SAG plan to cut benefits, up premiums

Facing financial pressure on several fronts, the Screen Actors Guild-industry health plan will be cutting benefits, hiking premiums and tightening eligibility next year.

Moves by the plan, which is notifying its 40,000 participants this week through its Take 2 newsletter, will undoubtedly color SAG’s upcoming negotiations with the congloms on primetime and features. SAG and the American Federation of Television & Radio Artists launch bargaining with the Alliance of Motion Picture & Television Producers on Sept. 27; the pact expires June 30.

The SAG plan — overseen jointly by reps of the guild and the industry congloms — is facing a $30 million deficit this year with projections of a $50 million deficit next year. Plan administrator Bruce Dow told Daily Variety that there were three major factors leading to the losses:

  • Increased costs of complying with the new health care reform bill and other governmental regulations

  • The need to divert contributions from the Health Plan to the Pension Plan to improve its funding after the financial market collapse of 2008

  • Reduced employer contributions from SAG’s TV work.

A year ago, Dow offered a similarly sobering view of the plan’s future at SAG’s annual membership meeting. He noted that employer contributions were down 10%-11% for the year and cited a variety of factors, including fewer movies, TV work shifting to AFTRA and a new provision in the ad contract that cuts so-called overscale contributions for top paid actors.

The upcoming changes in the SAG health plan include elimination of the mental health and substance abuse benefits in its Plan II tier.

Dow also noted that one provision in the new governmental regulations added 1,700 dependents to the SAG Health Plan.

“Unfortunately, the government’s ‘Mental Health Parity Act’ placed the Health Plan in a position that it could no longer offer these benefits under Plan II,” he added.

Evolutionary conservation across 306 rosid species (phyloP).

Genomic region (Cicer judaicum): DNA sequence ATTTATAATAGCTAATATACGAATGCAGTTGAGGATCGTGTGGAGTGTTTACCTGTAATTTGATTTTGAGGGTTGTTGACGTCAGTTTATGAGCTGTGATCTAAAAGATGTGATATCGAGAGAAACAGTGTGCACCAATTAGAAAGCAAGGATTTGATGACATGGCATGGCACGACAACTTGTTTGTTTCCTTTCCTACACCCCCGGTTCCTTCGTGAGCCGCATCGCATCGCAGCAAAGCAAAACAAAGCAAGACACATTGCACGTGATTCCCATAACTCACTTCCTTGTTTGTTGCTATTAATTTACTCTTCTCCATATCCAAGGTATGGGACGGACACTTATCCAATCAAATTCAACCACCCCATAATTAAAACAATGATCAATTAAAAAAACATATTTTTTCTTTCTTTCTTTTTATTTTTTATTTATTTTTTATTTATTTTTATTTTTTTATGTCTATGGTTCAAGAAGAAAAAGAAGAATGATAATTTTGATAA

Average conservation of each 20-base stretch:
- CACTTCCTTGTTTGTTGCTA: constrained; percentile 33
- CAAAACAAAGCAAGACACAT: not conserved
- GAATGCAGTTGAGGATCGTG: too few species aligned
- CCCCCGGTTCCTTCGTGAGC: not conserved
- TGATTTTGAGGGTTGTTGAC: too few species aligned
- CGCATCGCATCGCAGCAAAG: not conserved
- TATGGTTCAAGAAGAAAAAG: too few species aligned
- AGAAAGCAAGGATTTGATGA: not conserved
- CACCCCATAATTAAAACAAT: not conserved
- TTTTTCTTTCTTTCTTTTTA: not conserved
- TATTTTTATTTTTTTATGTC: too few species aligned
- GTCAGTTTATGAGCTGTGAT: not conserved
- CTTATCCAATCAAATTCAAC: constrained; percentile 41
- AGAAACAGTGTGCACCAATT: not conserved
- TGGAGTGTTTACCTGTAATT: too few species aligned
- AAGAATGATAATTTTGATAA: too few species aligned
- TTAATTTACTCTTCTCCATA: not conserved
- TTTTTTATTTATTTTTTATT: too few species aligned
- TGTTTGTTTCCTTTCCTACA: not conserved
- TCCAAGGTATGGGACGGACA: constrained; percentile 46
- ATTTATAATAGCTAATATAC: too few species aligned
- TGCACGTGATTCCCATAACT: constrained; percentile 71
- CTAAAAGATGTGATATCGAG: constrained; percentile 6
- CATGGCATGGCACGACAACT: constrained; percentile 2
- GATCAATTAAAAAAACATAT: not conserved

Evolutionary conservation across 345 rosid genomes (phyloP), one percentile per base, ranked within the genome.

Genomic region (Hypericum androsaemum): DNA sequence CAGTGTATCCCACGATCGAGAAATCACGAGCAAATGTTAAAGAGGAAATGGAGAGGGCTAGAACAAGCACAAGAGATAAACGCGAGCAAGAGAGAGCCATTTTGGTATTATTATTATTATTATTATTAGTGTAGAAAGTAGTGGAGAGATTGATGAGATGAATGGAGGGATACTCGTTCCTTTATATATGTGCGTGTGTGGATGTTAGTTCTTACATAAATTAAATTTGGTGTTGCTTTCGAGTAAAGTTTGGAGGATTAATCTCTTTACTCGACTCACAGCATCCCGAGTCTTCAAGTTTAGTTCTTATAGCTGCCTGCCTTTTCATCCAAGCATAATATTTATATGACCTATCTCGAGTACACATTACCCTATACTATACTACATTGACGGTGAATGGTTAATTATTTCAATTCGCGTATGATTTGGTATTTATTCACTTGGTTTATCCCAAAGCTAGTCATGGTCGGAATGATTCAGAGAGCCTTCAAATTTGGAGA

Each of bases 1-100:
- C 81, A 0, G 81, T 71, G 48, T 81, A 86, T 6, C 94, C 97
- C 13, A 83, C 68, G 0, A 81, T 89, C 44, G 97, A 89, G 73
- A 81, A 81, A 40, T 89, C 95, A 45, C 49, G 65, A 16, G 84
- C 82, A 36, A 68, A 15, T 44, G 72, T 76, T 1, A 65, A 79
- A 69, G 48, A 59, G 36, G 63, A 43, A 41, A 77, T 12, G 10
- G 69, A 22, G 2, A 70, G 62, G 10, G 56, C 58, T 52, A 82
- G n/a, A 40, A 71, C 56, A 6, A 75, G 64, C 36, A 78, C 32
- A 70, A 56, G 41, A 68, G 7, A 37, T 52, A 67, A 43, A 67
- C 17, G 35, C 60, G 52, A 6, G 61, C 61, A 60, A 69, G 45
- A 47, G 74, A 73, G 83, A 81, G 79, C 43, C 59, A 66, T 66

Currently, employers pay a contribution equal to 15% (9.25% for health, 5.75% for pension) of an actor’s salary into the SAG plans. For AFTRA, the contribution is also 15% (9.75% for health, 5.25% for pension).

The increase in premiums, which goes into effect in July, comes after the SAG plan already hiked premiums at the start of this year. For the first time, the plan’s also charging a separate — and higher — premium for participants with dependent coverage.

Plan I quarterly premiums, currently at $249, will rise to $273 for single coverage, $315 for two-party coverage and $342 for family coverage. Plan II premiums, currently at $294 per quarter, will be $324 for single coverage, $372 for two-party and $405 for family.

The guild disclosed last November that SAG actors saw a 2.5% decline in so-called covered earnings in 2008 to $2 billion, due largely to the impact of the writers strike. (The figure is derived from contributions that employers make to the pension and health plans and doesn’t include many of the paychecks for top stars).

The SAG plan’s previous round of hikes in premiums and cuts in benefits was announced last September and became an issue in the campaign for SAG’s national board. The self-styled progressives of Membership First blamed the self-styled moderates of Unite For Strength for not holding out for better terms in new-media earnings, while UFS blamed its rivals for creating a stalemate lasting over a year without any gains in minimums.

Membership First and Unite for Strength have both advocated merging the unions — although Membership First wants the combined union to be for actors only with the AFTRA broadcasters and recording artists excluded from the merged organization.

Follow @Variety on Twitter for breaking news, reviews and more